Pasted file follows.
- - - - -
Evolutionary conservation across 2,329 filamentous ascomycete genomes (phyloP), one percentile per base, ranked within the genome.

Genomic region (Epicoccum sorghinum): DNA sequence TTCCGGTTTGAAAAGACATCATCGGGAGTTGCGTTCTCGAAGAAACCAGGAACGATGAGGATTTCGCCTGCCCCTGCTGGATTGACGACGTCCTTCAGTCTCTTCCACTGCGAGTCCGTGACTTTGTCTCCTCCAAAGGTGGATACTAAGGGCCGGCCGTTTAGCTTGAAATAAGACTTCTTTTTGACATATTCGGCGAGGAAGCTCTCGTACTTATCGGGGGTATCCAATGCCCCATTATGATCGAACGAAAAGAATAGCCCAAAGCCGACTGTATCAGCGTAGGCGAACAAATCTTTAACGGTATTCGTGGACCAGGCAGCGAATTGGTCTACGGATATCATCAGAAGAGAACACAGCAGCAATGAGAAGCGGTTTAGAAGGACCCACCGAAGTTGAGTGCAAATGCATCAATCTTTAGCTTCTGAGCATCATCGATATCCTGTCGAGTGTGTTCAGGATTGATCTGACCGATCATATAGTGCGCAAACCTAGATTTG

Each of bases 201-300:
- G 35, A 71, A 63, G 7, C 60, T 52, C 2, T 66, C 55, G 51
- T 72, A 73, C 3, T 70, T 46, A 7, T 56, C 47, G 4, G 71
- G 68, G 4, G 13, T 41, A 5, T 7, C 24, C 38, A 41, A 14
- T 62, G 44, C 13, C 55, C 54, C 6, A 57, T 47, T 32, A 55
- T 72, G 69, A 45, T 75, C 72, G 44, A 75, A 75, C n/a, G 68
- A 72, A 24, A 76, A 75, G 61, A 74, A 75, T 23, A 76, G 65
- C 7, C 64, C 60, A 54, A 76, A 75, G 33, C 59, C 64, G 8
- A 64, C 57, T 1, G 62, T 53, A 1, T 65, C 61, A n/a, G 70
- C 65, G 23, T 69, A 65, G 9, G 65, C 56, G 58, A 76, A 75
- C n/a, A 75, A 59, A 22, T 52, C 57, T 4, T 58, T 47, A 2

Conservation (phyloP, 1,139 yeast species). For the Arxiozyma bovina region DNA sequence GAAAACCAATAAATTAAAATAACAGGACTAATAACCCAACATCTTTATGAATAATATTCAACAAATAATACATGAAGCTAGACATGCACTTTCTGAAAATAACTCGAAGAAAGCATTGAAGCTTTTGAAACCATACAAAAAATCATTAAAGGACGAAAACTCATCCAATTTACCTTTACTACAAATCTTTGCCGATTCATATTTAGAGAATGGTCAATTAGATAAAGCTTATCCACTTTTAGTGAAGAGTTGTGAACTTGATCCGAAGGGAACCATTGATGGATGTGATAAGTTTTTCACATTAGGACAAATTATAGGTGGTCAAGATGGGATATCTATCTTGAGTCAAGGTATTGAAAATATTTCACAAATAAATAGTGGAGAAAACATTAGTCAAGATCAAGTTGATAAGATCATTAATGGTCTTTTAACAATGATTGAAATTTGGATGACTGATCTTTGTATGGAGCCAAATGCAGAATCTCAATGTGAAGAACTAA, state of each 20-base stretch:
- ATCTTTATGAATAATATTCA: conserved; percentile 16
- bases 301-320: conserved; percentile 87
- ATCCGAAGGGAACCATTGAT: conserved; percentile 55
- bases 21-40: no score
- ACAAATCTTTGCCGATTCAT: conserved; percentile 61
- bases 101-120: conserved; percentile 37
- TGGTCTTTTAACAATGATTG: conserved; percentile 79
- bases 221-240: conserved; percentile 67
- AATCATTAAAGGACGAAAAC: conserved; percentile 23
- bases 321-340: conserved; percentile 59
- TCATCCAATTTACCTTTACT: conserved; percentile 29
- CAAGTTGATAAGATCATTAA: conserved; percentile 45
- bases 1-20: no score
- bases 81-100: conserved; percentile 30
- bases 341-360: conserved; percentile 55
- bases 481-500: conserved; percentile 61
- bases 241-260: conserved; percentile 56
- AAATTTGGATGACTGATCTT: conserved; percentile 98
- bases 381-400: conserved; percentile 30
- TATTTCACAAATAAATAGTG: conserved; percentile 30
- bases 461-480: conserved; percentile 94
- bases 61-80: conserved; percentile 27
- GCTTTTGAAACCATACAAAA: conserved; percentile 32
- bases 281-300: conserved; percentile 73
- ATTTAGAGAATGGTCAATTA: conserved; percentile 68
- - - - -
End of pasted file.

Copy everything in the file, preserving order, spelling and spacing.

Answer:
Evolutionary conservation across 2,329 filamentous ascomycete genomes (phyloP), one percentile per base, ranked within the genome.

Genomic region (Epicoccum sorghinum): DNA sequence TTCCGGTTTGAAAAGACATCATCGGGAGTTGCGTTCTCGAAGAAACCAGGAACGATGAGGATTTCGCCTGCCCCTGCTGGATTGACGACGTCCTTCAGTCTCTTCCACTGCGAGTCCGTGACTTTGTCTCCTCCAAAGGTGGATACTAAGGGCCGGCCGTTTAGCTTGAAATAAGACTTCTTTTTGACATATTCGGCGAGGAAGCTCTCGTACTTATCGGGGGTATCCAATGCCCCATTATGATCGAACGAAAAGAATAGCCCAAAGCCGACTGTATCAGCGTAGGCGAACAAATCTTTAACGGTATTCGTGGACCAGGCAGCGAATTGGTCTACGGATATCATCAGAAGAGAACACAGCAGCAATGAGAAGCGGTTTAGAAGGACCCACCGAAGTTGAGTGCAAATGCATCAATCTTTAGCTTCTGAGCATCATCGATATCCTGTCGAGTGTGTTCAGGATTGATCTGACCGATCATATAGTGCGCAAACCTAGATTTG

Each of bases 201-300:
- G 35, A 71, A 63, G 7, C 60, T 52, C 2, T 66, C 55, G 51
- T 72, A 73, C 3, T 70, T 46, A 7, T 56, C 47, G 4, G 71
- G 68, G 4, G 13, T 41, A 5, T 7, C 24, C 38, A 41, A 14
- T 62, G 44, C 13, C 55, C 54, C 6, A 57, T 47, T 32, A 55
- T 72, G 69, A 45, T 75, C 72, G 44, A 75, A 75, C n/a, G 68
- A 72, A 24, A 76, A 75, G 61, A 74, A 75, T 23, A 76, G 65
- C 7, C 64, C 60, A 54, A 76, A 75, G 33, C 59, C 64, G 8
- A 64, C 57, T 1, G 62, T 53, A 1, T 65, C 61, A n/a, G 70
- C 65, G 23, T 69, A 65, G 9, G 65, C 56, G 58, A 76, A 75
- C n/a, A 75, A 59, A 22, T 52, C 57, T 4, T 58, T 47, A 2

Conservation (phyloP, 1,139 yeast species). For the Arxiozyma bovina region DNA sequence GAAAACCAATAAATTAAAATAACAGGACTAATAACCCAACATCTTTATGAATAATATTCAACAAATAATACATGAAGCTAGACATGCACTTTCTGAAAATAACTCGAAGAAAGCATTGAAGCTTTTGAAACCATACAAAAAATCATTAAAGGACGAAAACTCATCCAATTTACCTTTACTACAAATCTTTGCCGATTCATATTTAGAGAATGGTCAATTAGATAAAGCTTATCCACTTTTAGTGAAGAGTTGTGAACTTGATCCGAAGGGAACCATTGATGGATGTGATAAGTTTTTCACATTAGGACAAATTATAGGTGGTCAAGATGGGATATCTATCTTGAGTCAAGGTATTGAAAATATTTCACAAATAAATAGTGGAGAAAACATTAGTCAAGATCAAGTTGATAAGATCATTAATGGTCTTTTAACAATGATTGAAATTTGGATGACTGATCTTTGTATGGAGCCAAATGCAGAATCTCAATGTGAAGAACTAA, state of each 20-base stretch:
- ATCTTTATGAATAATATTCA: conserved; percentile 16
- bases 301-320: conserved; percentile 87
- ATCCGAAGGGAACCATTGAT: conserved; percentile 55
- bases 21-40: no score
- ACAAATCTTTGCCGATTCAT: conserved; percentile 61
- bases 101-120: conserved; percentile 37
- TGGTCTTTTAACAATGATTG: conserved; percentile 79
- bases 221-240: conserved; percentile 67
- AATCATTAAAGGACGAAAAC: conserved; percentile 23
- bases 321-340: conserved; percentile 59
- TCATCCAATTTACCTTTACT: conserved; percentile 29
- CAAGTTGATAAGATCATTAA: conserved; percentile 45
- bases 1-20: no score
- bases 81-100: conserved; percentile 30
- bases 341-360: conserved; percentile 55
- bases 481-500: conserved; percentile 61
- bases 241-260: conserved; percentile 56
- AAATTTGGATGACTGATCTT: conserved; percentile 98
- bases 381-400: conserved; percentile 30
- TATTTCACAAATAAATAGTG: conserved; percentile 30
- bases 461-480: conserved; percentile 94
- bases 61-80: conserved; percentile 27
- GCTTTTGAAACCATACAAAA: conserved; percentile 32
- bases 281-300: conserved; percentile 73
- ATTTAGAGAATGGTCAATTA: conserved; percentile 68